THE shooting to death of PDEA agent Von Rian Tecson last Wednesday, Aug. 8 in Perelos, Carcar City also resulted in the wounding of one of four assailants on motorcycles and a van after Tecson fired back. His companions reportedly took the injured assassin with them and fled.
News reporters assumed that the injured person was taken to a hospital or clinic. He is not just a suspect of a major crime but also a possible witness who can identify the company of killers. With the suspicion raised by Cebu City Mayor Tomas Osmeña that the ambushers were police, the wounded suspect is a vital witness, crucial to resolving the question of alleged police involvement.
But verifying that from a hospital or any other medical facility would not be easy, even for a matter of public interest such as a violent crime. At least for the media.
Law, police access
During martial law, then president Ferdinand Marcos Sr. issued Presidential Decree #169, dated April 4, 1973, which required a hospital, clinic or any other medical facility that treated any person for serious or less serious physical injuries to report it by “the fastest means of communication” to the Philippine Constabulary.
That was apparently the martial law administrators’ way of keeping track on violent crimes during the emergency period. But that, or an equivalent law, must still be in force although the reporting may no longer be as quick as the PD required. To the police this time; the PC has long been defunct.
Under the 2013 PNP Field Manual on Investigating Crimes of Violence and Other Crimes, a police officer shall go “immediately” to the hospital, medical facility or clinic to seize or retrieve the clothes of the victim or suspect and collect and preserve traces of evidence, aside from giving an alcohol or drug test and a paraffin test to the patient.
Right of privacy
Also relevant is the right of the patient to privacy and confidentiality. Hospitals and their workers, including doctors, nurses, staff, orderlies and phone operators, are bound to uphold it under pain of administrative and criminal sanction. Only a court order when public safety requires it or a waiver by the patient can make the medical source open up.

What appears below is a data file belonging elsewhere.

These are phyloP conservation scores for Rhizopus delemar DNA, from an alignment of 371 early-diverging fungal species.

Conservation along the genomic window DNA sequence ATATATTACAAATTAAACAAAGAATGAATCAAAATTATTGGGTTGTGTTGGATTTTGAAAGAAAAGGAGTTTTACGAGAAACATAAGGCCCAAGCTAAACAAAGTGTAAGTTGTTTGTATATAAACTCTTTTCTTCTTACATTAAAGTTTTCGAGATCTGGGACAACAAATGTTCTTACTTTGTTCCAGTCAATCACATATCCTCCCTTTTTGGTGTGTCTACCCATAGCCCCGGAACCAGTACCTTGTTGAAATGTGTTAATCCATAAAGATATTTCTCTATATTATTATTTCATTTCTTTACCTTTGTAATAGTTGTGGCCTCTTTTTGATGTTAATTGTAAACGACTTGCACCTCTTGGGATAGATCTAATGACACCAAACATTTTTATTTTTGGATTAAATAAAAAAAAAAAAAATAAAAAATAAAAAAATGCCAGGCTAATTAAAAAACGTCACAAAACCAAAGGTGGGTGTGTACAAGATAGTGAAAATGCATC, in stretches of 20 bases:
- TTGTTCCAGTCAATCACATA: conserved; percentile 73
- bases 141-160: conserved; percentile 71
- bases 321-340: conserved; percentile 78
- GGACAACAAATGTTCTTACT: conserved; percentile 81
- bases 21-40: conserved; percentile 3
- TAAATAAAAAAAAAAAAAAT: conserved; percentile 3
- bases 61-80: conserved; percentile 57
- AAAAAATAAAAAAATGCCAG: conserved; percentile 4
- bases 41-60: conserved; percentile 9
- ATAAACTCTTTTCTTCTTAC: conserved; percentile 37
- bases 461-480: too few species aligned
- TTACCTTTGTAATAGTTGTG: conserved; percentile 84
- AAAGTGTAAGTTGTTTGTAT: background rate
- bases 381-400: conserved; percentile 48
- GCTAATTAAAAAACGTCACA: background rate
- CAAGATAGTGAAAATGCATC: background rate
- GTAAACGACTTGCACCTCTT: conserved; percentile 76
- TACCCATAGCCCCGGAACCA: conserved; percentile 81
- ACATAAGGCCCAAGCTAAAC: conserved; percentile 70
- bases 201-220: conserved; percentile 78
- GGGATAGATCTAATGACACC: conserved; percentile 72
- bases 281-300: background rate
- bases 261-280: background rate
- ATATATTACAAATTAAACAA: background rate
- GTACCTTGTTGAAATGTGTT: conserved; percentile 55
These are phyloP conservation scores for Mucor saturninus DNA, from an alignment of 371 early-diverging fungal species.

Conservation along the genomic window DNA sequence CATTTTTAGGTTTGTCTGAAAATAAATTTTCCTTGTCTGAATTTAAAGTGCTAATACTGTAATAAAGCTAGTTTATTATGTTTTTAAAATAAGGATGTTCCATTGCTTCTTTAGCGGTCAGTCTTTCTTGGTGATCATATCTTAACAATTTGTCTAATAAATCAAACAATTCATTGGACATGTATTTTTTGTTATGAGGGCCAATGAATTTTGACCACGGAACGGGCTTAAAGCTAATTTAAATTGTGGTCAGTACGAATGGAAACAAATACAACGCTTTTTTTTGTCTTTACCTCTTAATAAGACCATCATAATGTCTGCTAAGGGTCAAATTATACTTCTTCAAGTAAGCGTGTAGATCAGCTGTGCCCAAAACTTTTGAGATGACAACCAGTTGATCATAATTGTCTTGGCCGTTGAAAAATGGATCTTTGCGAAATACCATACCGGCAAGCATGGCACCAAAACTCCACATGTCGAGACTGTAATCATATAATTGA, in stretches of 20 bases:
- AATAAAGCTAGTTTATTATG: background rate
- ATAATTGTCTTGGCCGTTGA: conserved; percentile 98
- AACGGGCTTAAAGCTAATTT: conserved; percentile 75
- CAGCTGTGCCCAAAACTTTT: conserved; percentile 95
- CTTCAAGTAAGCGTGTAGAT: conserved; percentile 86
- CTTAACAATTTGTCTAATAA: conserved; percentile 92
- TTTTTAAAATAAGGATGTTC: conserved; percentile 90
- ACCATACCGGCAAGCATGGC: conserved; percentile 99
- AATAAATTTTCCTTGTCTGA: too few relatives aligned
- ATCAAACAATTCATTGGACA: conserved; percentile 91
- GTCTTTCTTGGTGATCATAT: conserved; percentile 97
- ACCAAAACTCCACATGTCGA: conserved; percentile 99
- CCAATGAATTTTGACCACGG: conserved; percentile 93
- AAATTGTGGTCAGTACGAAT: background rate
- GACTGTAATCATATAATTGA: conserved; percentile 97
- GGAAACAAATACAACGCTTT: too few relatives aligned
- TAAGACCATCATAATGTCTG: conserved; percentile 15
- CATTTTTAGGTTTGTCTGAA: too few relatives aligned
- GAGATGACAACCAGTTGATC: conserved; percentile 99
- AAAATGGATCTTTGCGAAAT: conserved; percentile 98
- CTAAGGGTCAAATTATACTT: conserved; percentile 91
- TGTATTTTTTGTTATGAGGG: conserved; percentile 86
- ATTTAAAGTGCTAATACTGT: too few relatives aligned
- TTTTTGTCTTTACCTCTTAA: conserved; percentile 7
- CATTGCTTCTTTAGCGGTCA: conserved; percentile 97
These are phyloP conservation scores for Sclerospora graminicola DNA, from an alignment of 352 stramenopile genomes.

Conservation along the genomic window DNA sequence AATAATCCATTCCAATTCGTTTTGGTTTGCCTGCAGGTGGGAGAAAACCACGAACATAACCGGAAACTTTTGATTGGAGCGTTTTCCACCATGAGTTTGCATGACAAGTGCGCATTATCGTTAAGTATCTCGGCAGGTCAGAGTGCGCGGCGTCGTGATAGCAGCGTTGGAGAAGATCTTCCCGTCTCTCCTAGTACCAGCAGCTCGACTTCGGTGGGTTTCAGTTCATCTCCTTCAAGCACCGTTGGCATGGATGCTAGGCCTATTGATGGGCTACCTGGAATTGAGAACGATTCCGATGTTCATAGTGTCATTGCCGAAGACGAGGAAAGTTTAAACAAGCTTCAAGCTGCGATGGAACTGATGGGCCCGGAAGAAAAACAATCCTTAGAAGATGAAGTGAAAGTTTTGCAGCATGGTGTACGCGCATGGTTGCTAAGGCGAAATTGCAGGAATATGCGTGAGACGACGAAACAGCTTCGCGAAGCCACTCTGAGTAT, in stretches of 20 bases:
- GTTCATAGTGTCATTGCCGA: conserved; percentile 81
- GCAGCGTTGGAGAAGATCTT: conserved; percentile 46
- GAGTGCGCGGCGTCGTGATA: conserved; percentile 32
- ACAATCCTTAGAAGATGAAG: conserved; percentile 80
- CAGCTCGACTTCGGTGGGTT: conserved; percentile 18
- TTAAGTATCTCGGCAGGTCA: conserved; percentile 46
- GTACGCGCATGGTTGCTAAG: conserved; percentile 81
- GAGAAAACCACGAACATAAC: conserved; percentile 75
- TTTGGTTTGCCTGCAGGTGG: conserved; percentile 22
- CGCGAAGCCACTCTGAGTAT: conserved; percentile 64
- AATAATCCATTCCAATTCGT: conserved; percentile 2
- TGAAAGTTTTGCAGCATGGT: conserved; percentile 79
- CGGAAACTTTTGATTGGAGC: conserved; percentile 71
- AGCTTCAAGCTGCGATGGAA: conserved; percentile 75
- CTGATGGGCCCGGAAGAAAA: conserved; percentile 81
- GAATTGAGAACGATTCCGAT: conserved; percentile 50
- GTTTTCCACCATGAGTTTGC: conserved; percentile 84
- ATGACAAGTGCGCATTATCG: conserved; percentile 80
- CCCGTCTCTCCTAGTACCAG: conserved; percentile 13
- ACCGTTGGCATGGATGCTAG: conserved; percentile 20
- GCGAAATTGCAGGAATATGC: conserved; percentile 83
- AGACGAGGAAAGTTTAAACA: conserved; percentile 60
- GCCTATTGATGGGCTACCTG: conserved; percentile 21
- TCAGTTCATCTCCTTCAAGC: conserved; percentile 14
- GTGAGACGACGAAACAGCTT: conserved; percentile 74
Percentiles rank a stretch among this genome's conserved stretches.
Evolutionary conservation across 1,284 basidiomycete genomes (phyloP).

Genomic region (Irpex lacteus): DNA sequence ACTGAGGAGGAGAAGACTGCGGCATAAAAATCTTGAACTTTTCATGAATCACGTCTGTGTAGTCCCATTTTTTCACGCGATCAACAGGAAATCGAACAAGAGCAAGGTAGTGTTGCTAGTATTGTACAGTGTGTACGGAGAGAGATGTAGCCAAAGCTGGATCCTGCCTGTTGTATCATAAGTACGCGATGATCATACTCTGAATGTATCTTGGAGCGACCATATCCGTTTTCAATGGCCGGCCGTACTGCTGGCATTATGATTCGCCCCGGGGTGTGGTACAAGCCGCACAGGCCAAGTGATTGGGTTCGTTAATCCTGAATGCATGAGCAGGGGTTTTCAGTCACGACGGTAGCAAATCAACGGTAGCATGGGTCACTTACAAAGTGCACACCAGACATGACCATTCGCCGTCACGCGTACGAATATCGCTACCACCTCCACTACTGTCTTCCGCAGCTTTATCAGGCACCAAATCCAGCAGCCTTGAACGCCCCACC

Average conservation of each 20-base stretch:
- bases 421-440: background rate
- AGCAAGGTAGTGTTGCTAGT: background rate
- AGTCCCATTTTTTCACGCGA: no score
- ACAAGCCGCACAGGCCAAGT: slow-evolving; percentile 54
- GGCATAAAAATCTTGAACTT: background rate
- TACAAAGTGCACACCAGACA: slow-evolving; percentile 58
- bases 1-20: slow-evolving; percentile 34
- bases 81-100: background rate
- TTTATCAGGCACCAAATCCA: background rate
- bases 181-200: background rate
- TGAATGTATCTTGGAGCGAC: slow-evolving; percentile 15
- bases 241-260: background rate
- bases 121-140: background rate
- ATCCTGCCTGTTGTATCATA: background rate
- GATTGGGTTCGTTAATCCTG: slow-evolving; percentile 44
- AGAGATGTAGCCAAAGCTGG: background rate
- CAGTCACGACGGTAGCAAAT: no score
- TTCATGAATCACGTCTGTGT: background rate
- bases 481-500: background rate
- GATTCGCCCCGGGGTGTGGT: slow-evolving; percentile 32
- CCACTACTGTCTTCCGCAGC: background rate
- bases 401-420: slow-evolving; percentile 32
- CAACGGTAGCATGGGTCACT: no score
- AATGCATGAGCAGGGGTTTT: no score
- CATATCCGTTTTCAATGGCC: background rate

As to submitting to police inquiry, the disclosure is to the police, not to media. As in any other aspect of police investigation, information goes to the law enforcer. Media cannot compel the doctor or the staff of the facility that treated to disclose information.
It is up to the news reporter’s enterprise or diligence to get the facts from the investigators or other sources.
Control on ‘facts’
The police controls the flow of information. That may seem awkward and potentially conflicting on interests: after all, it’s the police that are the suspects in the killing -- which a mayor no less, not a street loiterer, has raised -- and they can choose what story to tell.
The wounded shooter might have been taken to the hospital or might have already died. His story might clear the police of suspicion -- or expose the alleged police hand in the killings, which is the sticky part. Media, and the public it serves, might never know, not from him.
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Abbey Canturias’s libel
Aniceto “Abbey” Canturias was charged with cyber libel for what he in 2015 wrote on Facebook against Cebu City Mayor Tomas Osmeña who, he alleged, recklessly drove a car that struck a woman in Lapu-Lapu City. He was convicted and sentenced to a jail term of four-to-eight years.
It made no difference that when he wrote the “offensive” material, he was no longer a journalist but was a propagandist, among his other tasks as executive assistant of then mayor Mike Rama. The law does not distinguish between a libel by a working journalist and a libel by any other person who vents his ire through social media.
Is Canturias denied his constitutional right to bail? Canturias may have just failed to do what the exercise of the right requires.